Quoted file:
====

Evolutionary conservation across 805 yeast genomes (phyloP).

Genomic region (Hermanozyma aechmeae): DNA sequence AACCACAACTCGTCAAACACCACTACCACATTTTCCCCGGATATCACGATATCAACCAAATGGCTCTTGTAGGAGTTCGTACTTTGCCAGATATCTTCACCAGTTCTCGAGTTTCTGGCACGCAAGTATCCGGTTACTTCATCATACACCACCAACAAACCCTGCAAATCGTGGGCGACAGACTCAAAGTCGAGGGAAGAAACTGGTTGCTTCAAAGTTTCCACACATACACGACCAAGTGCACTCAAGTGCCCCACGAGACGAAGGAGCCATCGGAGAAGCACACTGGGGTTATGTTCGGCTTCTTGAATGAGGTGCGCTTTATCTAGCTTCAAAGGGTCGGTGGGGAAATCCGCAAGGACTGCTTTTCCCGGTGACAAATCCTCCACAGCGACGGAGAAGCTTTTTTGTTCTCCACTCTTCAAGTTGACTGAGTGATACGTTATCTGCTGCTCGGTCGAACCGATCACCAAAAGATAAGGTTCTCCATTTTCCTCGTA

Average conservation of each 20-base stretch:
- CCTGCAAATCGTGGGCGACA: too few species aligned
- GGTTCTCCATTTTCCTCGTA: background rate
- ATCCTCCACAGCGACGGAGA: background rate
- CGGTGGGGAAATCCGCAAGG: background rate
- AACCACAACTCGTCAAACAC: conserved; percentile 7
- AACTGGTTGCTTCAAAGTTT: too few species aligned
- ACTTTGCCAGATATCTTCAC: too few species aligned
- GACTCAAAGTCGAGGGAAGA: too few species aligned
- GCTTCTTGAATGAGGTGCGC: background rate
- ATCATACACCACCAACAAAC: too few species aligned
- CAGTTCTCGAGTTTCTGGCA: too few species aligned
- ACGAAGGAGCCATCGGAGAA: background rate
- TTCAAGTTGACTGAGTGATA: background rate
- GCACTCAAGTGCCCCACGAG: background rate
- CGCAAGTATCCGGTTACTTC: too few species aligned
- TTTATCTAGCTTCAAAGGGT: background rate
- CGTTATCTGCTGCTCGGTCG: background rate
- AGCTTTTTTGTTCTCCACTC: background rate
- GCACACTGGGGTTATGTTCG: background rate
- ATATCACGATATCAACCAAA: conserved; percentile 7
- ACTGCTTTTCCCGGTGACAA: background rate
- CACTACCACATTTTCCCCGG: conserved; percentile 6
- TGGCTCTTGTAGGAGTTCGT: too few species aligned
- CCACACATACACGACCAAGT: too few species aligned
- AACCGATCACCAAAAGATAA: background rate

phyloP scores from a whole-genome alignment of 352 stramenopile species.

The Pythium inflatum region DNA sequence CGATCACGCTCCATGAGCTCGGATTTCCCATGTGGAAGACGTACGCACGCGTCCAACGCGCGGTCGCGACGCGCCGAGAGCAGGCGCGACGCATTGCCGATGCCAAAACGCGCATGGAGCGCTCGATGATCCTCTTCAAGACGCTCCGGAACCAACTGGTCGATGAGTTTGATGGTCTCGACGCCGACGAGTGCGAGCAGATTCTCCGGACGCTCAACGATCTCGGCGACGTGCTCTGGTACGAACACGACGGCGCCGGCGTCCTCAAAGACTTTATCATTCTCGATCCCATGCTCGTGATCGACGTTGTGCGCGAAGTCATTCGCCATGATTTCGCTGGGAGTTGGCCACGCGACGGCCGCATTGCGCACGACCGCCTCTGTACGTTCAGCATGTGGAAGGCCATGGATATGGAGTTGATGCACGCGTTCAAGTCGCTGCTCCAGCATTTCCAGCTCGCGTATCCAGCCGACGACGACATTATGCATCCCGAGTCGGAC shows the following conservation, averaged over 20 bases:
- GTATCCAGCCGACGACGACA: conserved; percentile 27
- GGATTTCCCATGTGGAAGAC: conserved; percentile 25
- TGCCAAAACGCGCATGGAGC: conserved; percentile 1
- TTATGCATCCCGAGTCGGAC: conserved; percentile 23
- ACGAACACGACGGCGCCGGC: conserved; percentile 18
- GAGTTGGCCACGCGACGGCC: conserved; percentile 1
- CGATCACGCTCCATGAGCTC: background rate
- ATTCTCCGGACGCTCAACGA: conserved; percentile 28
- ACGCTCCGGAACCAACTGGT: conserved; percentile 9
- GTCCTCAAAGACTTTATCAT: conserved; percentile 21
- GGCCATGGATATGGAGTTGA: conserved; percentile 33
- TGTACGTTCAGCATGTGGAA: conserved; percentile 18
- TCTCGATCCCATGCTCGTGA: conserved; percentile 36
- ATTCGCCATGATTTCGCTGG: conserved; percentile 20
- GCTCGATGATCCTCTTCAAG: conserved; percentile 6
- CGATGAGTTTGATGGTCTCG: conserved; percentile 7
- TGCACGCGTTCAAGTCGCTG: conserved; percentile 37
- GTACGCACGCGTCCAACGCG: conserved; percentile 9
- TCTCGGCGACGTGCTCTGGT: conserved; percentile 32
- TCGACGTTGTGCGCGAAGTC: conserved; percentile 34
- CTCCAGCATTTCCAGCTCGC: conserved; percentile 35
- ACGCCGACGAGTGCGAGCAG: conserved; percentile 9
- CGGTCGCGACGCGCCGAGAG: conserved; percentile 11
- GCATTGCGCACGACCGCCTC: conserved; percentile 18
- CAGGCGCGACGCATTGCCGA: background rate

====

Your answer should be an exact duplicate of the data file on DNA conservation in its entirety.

Evolutionary conservation across 805 yeast genomes (phyloP).

Genomic region (Hermanozyma aechmeae): DNA sequence AACCACAACTCGTCAAACACCACTACCACATTTTCCCCGGATATCACGATATCAACCAAATGGCTCTTGTAGGAGTTCGTACTTTGCCAGATATCTTCACCAGTTCTCGAGTTTCTGGCACGCAAGTATCCGGTTACTTCATCATACACCACCAACAAACCCTGCAAATCGTGGGCGACAGACTCAAAGTCGAGGGAAGAAACTGGTTGCTTCAAAGTTTCCACACATACACGACCAAGTGCACTCAAGTGCCCCACGAGACGAAGGAGCCATCGGAGAAGCACACTGGGGTTATGTTCGGCTTCTTGAATGAGGTGCGCTTTATCTAGCTTCAAAGGGTCGGTGGGGAAATCCGCAAGGACTGCTTTTCCCGGTGACAAATCCTCCACAGCGACGGAGAAGCTTTTTTGTTCTCCACTCTTCAAGTTGACTGAGTGATACGTTATCTGCTGCTCGGTCGAACCGATCACCAAAAGATAAGGTTCTCCATTTTCCTCGTA

Average conservation of each 20-base stretch:
- CCTGCAAATCGTGGGCGACA: too few species aligned
- GGTTCTCCATTTTCCTCGTA: background rate
- ATCCTCCACAGCGACGGAGA: background rate
- CGGTGGGGAAATCCGCAAGG: background rate
- AACCACAACTCGTCAAACAC: conserved; percentile 7
- AACTGGTTGCTTCAAAGTTT: too few species aligned
- ACTTTGCCAGATATCTTCAC: too few species aligned
- GACTCAAAGTCGAGGGAAGA: too few species aligned
- GCTTCTTGAATGAGGTGCGC: background rate
- ATCATACACCACCAACAAAC: too few species aligned
- CAGTTCTCGAGTTTCTGGCA: too few species aligned
- ACGAAGGAGCCATCGGAGAA: background rate
- TTCAAGTTGACTGAGTGATA: background rate
- GCACTCAAGTGCCCCACGAG: background rate
- CGCAAGTATCCGGTTACTTC: too few species aligned
- TTTATCTAGCTTCAAAGGGT: background rate
- CGTTATCTGCTGCTCGGTCG: background rate
- AGCTTTTTTGTTCTCCACTC: background rate
- GCACACTGGGGTTATGTTCG: background rate
- ATATCACGATATCAACCAAA: conserved; percentile 7
- ACTGCTTTTCCCGGTGACAA: background rate
- CACTACCACATTTTCCCCGG: conserved; percentile 6
- TGGCTCTTGTAGGAGTTCGT: too few species aligned
- CCACACATACACGACCAAGT: too few species aligned
- AACCGATCACCAAAAGATAA: background rate

phyloP scores from a whole-genome alignment of 352 stramenopile species.

The Pythium inflatum region DNA sequence CGATCACGCTCCATGAGCTCGGATTTCCCATGTGGAAGACGTACGCACGCGTCCAACGCGCGGTCGCGACGCGCCGAGAGCAGGCGCGACGCATTGCCGATGCCAAAACGCGCATGGAGCGCTCGATGATCCTCTTCAAGACGCTCCGGAACCAACTGGTCGATGAGTTTGATGGTCTCGACGCCGACGAGTGCGAGCAGATTCTCCGGACGCTCAACGATCTCGGCGACGTGCTCTGGTACGAACACGACGGCGCCGGCGTCCTCAAAGACTTTATCATTCTCGATCCCATGCTCGTGATCGACGTTGTGCGCGAAGTCATTCGCCATGATTTCGCTGGGAGTTGGCCACGCGACGGCCGCATTGCGCACGACCGCCTCTGTACGTTCAGCATGTGGAAGGCCATGGATATGGAGTTGATGCACGCGTTCAAGTCGCTGCTCCAGCATTTCCAGCTCGCGTATCCAGCCGACGACGACATTATGCATCCCGAGTCGGAC shows the following conservation, averaged over 20 bases:
- GTATCCAGCCGACGACGACA: conserved; percentile 27
- GGATTTCCCATGTGGAAGAC: conserved; percentile 25
- TGCCAAAACGCGCATGGAGC: conserved; percentile 1
- TTATGCATCCCGAGTCGGAC: conserved; percentile 23
- ACGAACACGACGGCGCCGGC: conserved; percentile 18
- GAGTTGGCCACGCGACGGCC: conserved; percentile 1
- CGATCACGCTCCATGAGCTC: background rate
- ATTCTCCGGACGCTCAACGA: conserved; percentile 28
- ACGCTCCGGAACCAACTGGT: conserved; percentile 9
- GTCCTCAAAGACTTTATCAT: conserved; percentile 21
- GGCCATGGATATGGAGTTGA: conserved; percentile 33
- TGTACGTTCAGCATGTGGAA: conserved; percentile 18
- TCTCGATCCCATGCTCGTGA: conserved; percentile 36
- ATTCGCCATGATTTCGCTGG: conserved; percentile 20
- GCTCGATGATCCTCTTCAAG: conserved; percentile 6
- CGATGAGTTTGATGGTCTCG: conserved; percentile 7
- TGCACGCGTTCAAGTCGCTG: conserved; percentile 37
- GTACGCACGCGTCCAACGCG: conserved; percentile 9
- TCTCGGCGACGTGCTCTGGT: conserved; percentile 32
- TCGACGTTGTGCGCGAAGTC: conserved; percentile 34
- CTCCAGCATTTCCAGCTCGC: conserved; percentile 35
- ACGCCGACGAGTGCGAGCAG: conserved; percentile 9
- CGGTCGCGACGCGCCGAGAG: conserved; percentile 11
- GCATTGCGCACGACCGCCTC: conserved; percentile 18
- CAGGCGCGACGCATTGCCGA: background rate